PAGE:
New York Makes Electronic Notarization Permanent

New York Makes Electronic Notarization Permanent

February 1, 2023

During the COVID-19 pandemic New York, like many states, authorized the temporary use of remote ink notarization to allow documents to be notarized at a time when in-person meetings were not feasible. As of January 31, 2023, that practice is no longer allowed.

In its place, New York has enacted a new law, NY Executive Law Section 135-c, which authorizes notaries to perform electronic notarial acts. Current notaries commissioned by New York State will not automatically be allowed to perform electronic notarial acts. They are required to register with the Department of State beginning February 1 if they wish to perform electronic notarial acts.

Within the new law is a provision which requires all notaries, both traditional and those approved to perform electronic notarial acts, to keep a journal of all notarial acts performed. The records must be maintained for a period of ten years and must include verification of the type of identification provided for the transaction. Additionally, notaries will be required to maintain an audio and video record of all electronic notarial acts.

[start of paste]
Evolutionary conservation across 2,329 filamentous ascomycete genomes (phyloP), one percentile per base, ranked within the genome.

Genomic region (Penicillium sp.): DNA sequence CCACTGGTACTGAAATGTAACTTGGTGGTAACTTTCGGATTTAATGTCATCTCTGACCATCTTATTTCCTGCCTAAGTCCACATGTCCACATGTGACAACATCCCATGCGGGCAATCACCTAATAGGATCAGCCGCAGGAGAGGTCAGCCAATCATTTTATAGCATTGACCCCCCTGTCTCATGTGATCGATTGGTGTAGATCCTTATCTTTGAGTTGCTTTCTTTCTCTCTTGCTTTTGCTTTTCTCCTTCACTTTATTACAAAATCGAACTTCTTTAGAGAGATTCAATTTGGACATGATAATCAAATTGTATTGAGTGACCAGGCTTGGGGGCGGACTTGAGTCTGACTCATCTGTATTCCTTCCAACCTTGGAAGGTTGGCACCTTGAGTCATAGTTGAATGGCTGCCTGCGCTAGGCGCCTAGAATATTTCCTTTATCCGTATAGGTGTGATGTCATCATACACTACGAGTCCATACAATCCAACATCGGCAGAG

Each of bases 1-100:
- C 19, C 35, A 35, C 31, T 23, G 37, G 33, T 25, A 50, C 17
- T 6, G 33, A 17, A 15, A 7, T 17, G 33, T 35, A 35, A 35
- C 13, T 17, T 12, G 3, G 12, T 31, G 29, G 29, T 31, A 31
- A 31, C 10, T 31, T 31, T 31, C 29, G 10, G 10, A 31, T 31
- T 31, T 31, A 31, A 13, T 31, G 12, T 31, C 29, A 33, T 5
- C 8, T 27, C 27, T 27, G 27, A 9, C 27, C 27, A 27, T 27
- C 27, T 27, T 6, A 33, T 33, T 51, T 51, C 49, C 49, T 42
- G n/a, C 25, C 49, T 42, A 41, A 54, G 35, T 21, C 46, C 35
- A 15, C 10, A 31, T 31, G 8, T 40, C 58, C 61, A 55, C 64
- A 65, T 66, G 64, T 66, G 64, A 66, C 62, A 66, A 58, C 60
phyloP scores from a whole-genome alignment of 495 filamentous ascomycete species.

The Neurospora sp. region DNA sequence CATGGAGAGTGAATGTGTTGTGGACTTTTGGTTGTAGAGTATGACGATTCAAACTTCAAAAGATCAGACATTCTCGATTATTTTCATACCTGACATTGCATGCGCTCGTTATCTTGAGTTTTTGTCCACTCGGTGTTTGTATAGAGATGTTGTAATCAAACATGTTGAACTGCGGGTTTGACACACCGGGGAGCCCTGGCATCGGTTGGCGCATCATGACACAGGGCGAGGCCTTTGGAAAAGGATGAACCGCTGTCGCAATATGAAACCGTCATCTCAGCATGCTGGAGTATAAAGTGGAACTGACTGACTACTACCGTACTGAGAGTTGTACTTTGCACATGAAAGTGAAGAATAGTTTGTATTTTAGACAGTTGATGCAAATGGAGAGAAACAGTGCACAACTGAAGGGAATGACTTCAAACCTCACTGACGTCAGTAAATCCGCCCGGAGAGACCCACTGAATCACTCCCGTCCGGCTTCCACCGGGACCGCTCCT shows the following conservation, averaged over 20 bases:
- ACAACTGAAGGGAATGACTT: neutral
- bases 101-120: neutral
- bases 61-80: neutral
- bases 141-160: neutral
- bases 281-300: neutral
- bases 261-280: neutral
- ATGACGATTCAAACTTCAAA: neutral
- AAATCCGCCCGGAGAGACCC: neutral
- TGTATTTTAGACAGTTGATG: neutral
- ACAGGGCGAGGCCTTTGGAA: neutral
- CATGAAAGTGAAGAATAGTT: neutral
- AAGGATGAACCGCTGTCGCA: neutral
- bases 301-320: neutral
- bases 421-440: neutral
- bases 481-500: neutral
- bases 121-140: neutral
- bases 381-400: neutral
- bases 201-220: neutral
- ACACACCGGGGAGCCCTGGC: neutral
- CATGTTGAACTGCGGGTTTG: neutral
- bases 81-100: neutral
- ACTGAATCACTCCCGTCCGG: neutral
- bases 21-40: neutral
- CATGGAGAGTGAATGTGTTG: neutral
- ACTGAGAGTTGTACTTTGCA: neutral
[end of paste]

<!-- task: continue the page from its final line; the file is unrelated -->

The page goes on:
The rules governing electronic notarial services require that the notary must be physically present in in New York State at the time the documents are signed, but no such requirement exists for the individual(s) signing the documents.

In order to maintain the integrity of the notary process, given that the two parties may not be in the same room for the signing, other security measures have been included in the new rules. The notary must be able to see and hear the person signing the documents and be able to interact with them live during the process. The technology used to connect the notary and the signer must also have security measures in place to block unauthorized access. Additionally, the notary must meet one of the following requirements to be able to electronically notarize any document:

  1. Know the signer personally, or;
  2. Base the identification on the oath of a witness who personally knows the signer, or;
  3. Use technology to identify the signer through credential analysis via a third-party  service which validates a government-issued identification presented by an individual, or;
  4. Use identity proofing whereby a third party confirms the identity of the signer by reviewing personal information from public and/or proprietary sources.

Gross Shuman has attorneys, paralegals and support staff who are active notaries commissioned by New York State, capable of meeting the needs of our clients.

To learn more:

Sarah Rera is a litigation attorney with Gross Shuman P.C. who focuses her practice in the areas of personal injury and business litigation. She has served as trial counsel in multiple complex business disputes and personal injury claims in New York State Supreme Court, receiving numerous successful verdicts for her clients. She is also an experienced appellate practitioner and has appeared before the Appellate Division and the New York Court of Appeals, the highest Court in New York. She can be reached at 716-854-4300 ext. 289 or [email protected]